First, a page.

May 4, 1997
By BRUCE WEBER
EW YORK -- After a tense, seesaw battle that made at least one side sweat, Garry Kasparov, the world chess champion, defeated his inanimate adversary, Deep Blue, the world's strongest chess-playing machine, on Saturday in the first game of their scheduled six-game match in midtown Manhattan.
Kasparov triumphed even though he was under time pressure and even though he could not avoid the kind of game that the computer plays best, with an open board and several possible lines of play, each with clear objectives.
But in a flurry of captures, including an exchange of queens, that one chess expert termed "a firefight," the board's complexities cleared up and Kasparov wrenched control of what had appeared to be, at one point, a losing game.
"He just played a very beautiful game," said Joe Hoane, one of the IBM research scientists on the Deep Blue team. "He played cautiously; we brought it to the knife edge. It was our strategy exactly, but he just played a beautiful game."
Kasparov had the slight advantage of playing white (which means he moved first), and in the beginning he benefited from his strategy of avoiding risks and waiting for the computer to react so as to reveal its predilections. By move 11, Deep Blue appeared to be stumbling, making moves without improving its position, and when the computer moved its queen to the outer fringe of the board, chess experts were dumbfounded. "The computer is playing like a numbskull," said Patrick Wolff, a grandmaster who is a former U.S. champion.
Deep Blue rebounded, however, and by midgame had an even position and had begun to forge ever so slightly ahead. Its increasing aggressiveness forced Kasparov to play its game; hence the shootout that ended with the queen exchange.
"At one point, Deep Blue had the advantage," said Miguel Illescu, a Spanish grandmaster who worked with the Deep Blue team. "But the computer likes material, likes capturing material, and it traded positional advantage for material."
The exchanges left Black with more powerful pieces on the board, Illescu said, "but the white pieces were better placed, and this was something Garry knew 10 moves before."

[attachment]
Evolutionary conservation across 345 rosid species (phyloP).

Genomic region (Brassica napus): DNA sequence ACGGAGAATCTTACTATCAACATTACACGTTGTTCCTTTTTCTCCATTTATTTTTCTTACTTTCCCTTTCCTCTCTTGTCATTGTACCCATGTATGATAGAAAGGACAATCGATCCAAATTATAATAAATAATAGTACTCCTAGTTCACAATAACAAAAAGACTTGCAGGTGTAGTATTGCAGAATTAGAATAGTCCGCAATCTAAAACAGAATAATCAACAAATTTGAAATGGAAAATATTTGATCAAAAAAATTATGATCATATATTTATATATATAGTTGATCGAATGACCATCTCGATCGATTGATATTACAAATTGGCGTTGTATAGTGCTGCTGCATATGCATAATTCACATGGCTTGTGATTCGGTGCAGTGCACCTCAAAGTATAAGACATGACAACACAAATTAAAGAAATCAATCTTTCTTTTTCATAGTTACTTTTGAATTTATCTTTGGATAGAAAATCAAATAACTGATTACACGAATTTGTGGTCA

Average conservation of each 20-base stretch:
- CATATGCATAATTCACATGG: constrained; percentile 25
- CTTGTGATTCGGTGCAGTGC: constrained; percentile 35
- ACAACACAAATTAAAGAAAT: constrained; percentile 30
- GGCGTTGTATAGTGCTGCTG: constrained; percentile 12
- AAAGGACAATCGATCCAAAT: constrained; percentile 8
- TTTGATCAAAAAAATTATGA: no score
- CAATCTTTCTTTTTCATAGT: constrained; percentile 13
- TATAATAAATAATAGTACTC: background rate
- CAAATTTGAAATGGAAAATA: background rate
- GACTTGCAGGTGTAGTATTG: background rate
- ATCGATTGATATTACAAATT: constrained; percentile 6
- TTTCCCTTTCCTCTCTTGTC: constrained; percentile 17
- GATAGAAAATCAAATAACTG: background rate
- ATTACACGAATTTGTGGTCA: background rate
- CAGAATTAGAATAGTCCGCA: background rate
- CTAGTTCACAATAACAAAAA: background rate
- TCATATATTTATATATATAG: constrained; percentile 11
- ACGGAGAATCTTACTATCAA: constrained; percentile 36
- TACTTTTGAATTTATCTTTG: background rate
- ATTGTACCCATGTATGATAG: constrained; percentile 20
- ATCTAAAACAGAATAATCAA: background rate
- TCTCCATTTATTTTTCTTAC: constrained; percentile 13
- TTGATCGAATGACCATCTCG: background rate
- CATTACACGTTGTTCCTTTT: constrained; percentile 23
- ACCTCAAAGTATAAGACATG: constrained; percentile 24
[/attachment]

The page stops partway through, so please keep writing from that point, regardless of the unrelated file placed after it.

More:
Kasparov defeated a previous version of Deep Blue last year in Philadelphia, but in that match he lost the first game. On Saturday, a smiling but weary-looking champion began his postgame comments by saying, "It's already different from Philadelphia."
Still, he appeared anything but overconfident. "I played quietly," he said, but he admitted that his strategy had to change. "I was forced -- I had no choice but to calculate, calculate, calculate and to not make a mistake in my concentration. If we keep playing at the same pace, it will be tough for me."
Deep Blue will play the white pieces in the second game, which is on Sunday afternoon, again at the Equitable Center at Seventh Avenue and 51st Street in Manhattan.
"Garry will survive this one," said Frederick Friedel, who is Kasparov's adviser on computers. Still, Friedel believes a champion's defeat by a machine is inevitable and, at least metaphorically, cataclysmic. The computer's eventual triumph in chess, he said, will be among just the first intellectual functions in which man's superiority is usurped.
"It's going to happen, by the year 2005 or 2010, and we've got to come to grips with it," Friedel said. "We humans are pathetic, aren't we? We're best at nothing on the planet, except intelligence, and now, even that ... ."
Copyright 1997 The New York Times Company